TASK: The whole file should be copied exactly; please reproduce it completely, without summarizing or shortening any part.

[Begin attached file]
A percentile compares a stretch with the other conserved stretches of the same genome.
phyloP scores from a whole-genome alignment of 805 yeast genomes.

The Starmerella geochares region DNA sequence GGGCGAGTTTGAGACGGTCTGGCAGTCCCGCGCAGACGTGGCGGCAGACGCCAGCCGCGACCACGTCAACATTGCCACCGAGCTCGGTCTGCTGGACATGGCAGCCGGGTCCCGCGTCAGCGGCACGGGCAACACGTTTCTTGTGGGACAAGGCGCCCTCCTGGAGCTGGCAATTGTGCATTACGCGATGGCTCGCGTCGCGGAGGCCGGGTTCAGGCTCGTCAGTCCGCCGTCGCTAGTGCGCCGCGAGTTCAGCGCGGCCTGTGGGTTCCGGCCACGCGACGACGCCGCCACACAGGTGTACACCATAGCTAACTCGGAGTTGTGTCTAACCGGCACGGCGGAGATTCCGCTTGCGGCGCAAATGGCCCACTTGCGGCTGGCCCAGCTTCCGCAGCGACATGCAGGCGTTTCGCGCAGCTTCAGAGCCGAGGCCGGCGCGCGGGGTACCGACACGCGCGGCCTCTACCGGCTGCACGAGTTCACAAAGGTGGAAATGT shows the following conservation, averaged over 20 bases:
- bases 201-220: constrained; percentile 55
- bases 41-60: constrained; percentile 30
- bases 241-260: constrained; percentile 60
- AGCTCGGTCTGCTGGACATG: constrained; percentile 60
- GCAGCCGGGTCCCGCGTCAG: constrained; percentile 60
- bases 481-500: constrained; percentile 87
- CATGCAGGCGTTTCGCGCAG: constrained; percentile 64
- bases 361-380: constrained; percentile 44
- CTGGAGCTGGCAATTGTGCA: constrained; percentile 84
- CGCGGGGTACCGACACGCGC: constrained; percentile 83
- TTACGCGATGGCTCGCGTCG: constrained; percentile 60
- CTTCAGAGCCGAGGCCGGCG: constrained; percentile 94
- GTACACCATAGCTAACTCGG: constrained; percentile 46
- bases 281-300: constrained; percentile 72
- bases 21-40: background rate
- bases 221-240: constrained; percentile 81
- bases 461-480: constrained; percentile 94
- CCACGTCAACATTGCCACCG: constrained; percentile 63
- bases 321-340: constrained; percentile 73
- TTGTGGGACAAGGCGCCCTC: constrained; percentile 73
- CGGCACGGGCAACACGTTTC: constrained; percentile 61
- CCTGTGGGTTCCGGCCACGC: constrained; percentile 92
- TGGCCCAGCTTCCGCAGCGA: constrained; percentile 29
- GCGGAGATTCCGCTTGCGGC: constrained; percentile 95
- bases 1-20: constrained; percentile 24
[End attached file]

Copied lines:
A percentile compares a stretch with the other conserved stretches of the same genome.
phyloP scores from a whole-genome alignment of 805 yeast genomes.

The Starmerella geochares region DNA sequence GGGCGAGTTTGAGACGGTCTGGCAGTCCCGCGCAGACGTGGCGGCAGACGCCAGCCGCGACCACGTCAACATTGCCACCGAGCTCGGTCTGCTGGACATGGCAGCCGGGTCCCGCGTCAGCGGCACGGGCAACACGTTTCTTGTGGGACAAGGCGCCCTCCTGGAGCTGGCAATTGTGCATTACGCGATGGCTCGCGTCGCGGAGGCCGGGTTCAGGCTCGTCAGTCCGCCGTCGCTAGTGCGCCGCGAGTTCAGCGCGGCCTGTGGGTTCCGGCCACGCGACGACGCCGCCACACAGGTGTACACCATAGCTAACTCGGAGTTGTGTCTAACCGGCACGGCGGAGATTCCGCTTGCGGCGCAAATGGCCCACTTGCGGCTGGCCCAGCTTCCGCAGCGACATGCAGGCGTTTCGCGCAGCTTCAGAGCCGAGGCCGGCGCGCGGGGTACCGACACGCGCGGCCTCTACCGGCTGCACGAGTTCACAAAGGTGGAAATGT shows the following conservation, averaged over 20 bases:
- bases 201-220: constrained; percentile 55
- bases 41-60: constrained; percentile 30
- bases 241-260: constrained; percentile 60
- AGCTCGGTCTGCTGGACATG: constrained; percentile 60
- GCAGCCGGGTCCCGCGTCAG: constrained; percentile 60
- bases 481-500: constrained; percentile 87
- CATGCAGGCGTTTCGCGCAG: constrained; percentile 64
- bases 361-380: constrained; percentile 44
- CTGGAGCTGGCAATTGTGCA: constrained; percentile 84
- CGCGGGGTACCGACACGCGC: constrained; percentile 83
- TTACGCGATGGCTCGCGTCG: constrained; percentile 60
- CTTCAGAGCCGAGGCCGGCG: constrained; percentile 94
- GTACACCATAGCTAACTCGG: constrained; percentile 46
- bases 281-300: constrained; percentile 72
- bases 21-40: background rate
- bases 221-240: constrained; percentile 81
- bases 461-480: constrained; percentile 94
- CCACGTCAACATTGCCACCG: constrained; percentile 63
- bases 321-340: constrained; percentile 73
- TTGTGGGACAAGGCGCCCTC: constrained; percentile 73
- CGGCACGGGCAACACGTTTC: constrained; percentile 61
- CCTGTGGGTTCCGGCCACGC: constrained; percentile 92
- TGGCCCAGCTTCCGCAGCGA: constrained; percentile 29
- GCGGAGATTCCGCTTGCGGC: constrained; percentile 95
- bases 1-20: constrained; percentile 24